- Venturer’s Trust chair Anthony Browne mysteriously quit in 2019 soon after potentially defaming anti-racist Colston campaigners.
- Used their unelected role on the council’s Downs Committee to unlawfully allow Bristol Zoo to use the Downs as a car park. Then used a large undisclosed six figure sum of council taxpayers money to unsuccessfully defend their actions in court.
- Provided a character reference for Alistair “Pervy” Perry in 2016, at the trial of this former Colston Girls School Headteacher, where he was convicted of indecently assaulting a girl
from his church group in Weston-super-Mare.
- Until 2016, arranged sick celebrations for children at their schools of Edward Colston’s life. Hosted by the Bishop of Bristol at the city’s cathedral.
- Public sector looter, First Bus boss, Trevor “Grubby” Smallwood, received an Honorary Doctorate from UWE for “entrepreneurial and charity work”. In 2009 Smallwood had to
pay £2.7m in Corporation Tax after attempting to dodge the tax via a trust fund he temporarily based in Mauritius. Coincidentally in 2014, UWE vice Chancellor Steve “The Chiropodist” West, became a member of the Society of Merchant Venturers.
- Appointed Gillian “The Sewage Queen” Camm, a former Director of Wessex Water, as their “Master” last year. Returning to our turd metaphor, Ms Camm earned some of her wealth by tipping shit in our rivers.
Is it time for this gang of self-serving amoral tossers to take Colston’s advice – “Go and do thou likewise” – and drown in the docks?
Public statement to today’s Down Committee Meeting by Cllr Christine Townsend, Green Party, Southville Ward:
The Nolan Principles cannot be served with the current governance set-up of this committee despite the elected members being bound by them as the Society of Merchant Venturers are not. Nor does the Society of Merchant Venturers make any financial contribution. The Committee’s secrecy, incompetence and extravagance have, cost the Bristolian tax-payer hundreds of thousands of pounds and must now be dealt with.
The recent Judicial Review illuminated how public funds were used to defend the indefensible. The settlement demonstrated that the Committee’s licensing decisions were, as they had been warned, contrary to the purpose of the Victorian piece of legislation that this committee is bound by. Society of Merchant Venturer members led on these decisions.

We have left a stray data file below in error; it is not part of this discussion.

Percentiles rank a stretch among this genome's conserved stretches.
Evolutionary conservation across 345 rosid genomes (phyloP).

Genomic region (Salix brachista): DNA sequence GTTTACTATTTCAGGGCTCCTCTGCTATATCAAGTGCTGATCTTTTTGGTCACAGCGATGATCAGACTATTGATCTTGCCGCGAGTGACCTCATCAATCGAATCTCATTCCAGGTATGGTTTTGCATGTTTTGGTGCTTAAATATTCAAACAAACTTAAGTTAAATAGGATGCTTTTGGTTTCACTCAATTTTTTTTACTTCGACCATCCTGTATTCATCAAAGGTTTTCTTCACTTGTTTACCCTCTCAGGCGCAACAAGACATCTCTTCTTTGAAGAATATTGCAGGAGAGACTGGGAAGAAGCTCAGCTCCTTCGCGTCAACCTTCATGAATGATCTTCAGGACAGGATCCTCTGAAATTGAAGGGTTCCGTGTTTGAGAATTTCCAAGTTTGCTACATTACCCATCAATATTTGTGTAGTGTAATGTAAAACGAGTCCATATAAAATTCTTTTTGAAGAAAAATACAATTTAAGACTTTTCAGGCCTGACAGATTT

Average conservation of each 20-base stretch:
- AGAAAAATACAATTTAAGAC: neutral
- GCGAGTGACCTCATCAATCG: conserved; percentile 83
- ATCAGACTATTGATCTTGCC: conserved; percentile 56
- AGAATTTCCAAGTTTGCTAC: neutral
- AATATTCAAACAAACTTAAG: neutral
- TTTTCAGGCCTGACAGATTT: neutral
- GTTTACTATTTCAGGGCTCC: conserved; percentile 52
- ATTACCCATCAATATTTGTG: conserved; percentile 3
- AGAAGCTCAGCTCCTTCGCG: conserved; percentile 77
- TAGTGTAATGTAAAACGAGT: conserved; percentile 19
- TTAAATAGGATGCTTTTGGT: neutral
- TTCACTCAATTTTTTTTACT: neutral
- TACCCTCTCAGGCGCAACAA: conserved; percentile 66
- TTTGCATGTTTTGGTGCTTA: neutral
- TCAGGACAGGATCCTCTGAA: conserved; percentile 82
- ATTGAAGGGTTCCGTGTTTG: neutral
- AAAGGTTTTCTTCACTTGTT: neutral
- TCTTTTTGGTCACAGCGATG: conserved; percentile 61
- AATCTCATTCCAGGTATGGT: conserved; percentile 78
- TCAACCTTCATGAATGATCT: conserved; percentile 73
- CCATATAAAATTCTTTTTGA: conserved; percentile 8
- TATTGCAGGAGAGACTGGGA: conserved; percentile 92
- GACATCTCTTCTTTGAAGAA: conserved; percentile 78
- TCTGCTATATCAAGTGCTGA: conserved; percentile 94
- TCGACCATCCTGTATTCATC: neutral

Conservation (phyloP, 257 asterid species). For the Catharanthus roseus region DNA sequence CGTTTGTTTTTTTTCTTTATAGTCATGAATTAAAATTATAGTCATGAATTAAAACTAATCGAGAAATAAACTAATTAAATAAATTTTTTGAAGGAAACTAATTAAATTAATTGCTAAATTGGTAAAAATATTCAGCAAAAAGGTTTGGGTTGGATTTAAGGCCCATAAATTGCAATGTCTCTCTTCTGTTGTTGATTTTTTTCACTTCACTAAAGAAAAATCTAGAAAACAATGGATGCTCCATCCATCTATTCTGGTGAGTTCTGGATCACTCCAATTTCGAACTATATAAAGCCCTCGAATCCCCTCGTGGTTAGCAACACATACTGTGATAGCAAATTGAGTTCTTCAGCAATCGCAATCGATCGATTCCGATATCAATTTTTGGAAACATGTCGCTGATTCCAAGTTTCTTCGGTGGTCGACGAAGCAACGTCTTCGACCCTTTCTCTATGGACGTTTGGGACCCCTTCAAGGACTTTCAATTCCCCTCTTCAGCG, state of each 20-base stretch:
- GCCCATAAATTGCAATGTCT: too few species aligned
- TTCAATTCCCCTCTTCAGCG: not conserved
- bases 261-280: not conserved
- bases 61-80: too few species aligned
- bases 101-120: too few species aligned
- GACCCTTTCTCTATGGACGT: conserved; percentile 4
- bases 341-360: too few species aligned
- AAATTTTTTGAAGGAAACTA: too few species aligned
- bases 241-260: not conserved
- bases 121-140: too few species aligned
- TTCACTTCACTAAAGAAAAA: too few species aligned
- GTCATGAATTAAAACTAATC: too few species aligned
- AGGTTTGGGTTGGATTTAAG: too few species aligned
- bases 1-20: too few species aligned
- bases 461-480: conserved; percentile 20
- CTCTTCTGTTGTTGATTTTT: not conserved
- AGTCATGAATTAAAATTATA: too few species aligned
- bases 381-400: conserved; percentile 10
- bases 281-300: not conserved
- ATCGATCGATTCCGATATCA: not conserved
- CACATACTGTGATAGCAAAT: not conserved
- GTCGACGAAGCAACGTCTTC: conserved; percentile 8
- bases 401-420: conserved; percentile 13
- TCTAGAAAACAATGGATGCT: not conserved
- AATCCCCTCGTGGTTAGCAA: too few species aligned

The Society of Merchant Venturers have sought to involve themselves in the democratic process and influence decisions in this and other arenas which has been well publicised in recent years. The time has come for a complete overhaul of how and why public money can be used by private individuals to further their own views, interests and ideological positions. The elected representatives of the people, including the Lord Mayor, must step-up and address these now pressing issues that run contrary to the democratic society in which we are told we live.
Officers administrating this committee do so as servants of the people paid from the public purse. Yet the contortions exercised in relation to the Freedom of Information and Environmental Information Regulations questions from Downs for People do not reflect this. Your agenda today does not include the minutes from the Governance Task and Finish Group that previous paperwork indicates apparently met on December 13th. Nor could I find a record of a meeting stated as scheduled for September 8th – Why is that? Where are these minutes? This is unacceptable.
Councillors on this committee cannot claim the role of the elected mayor lacks transparency,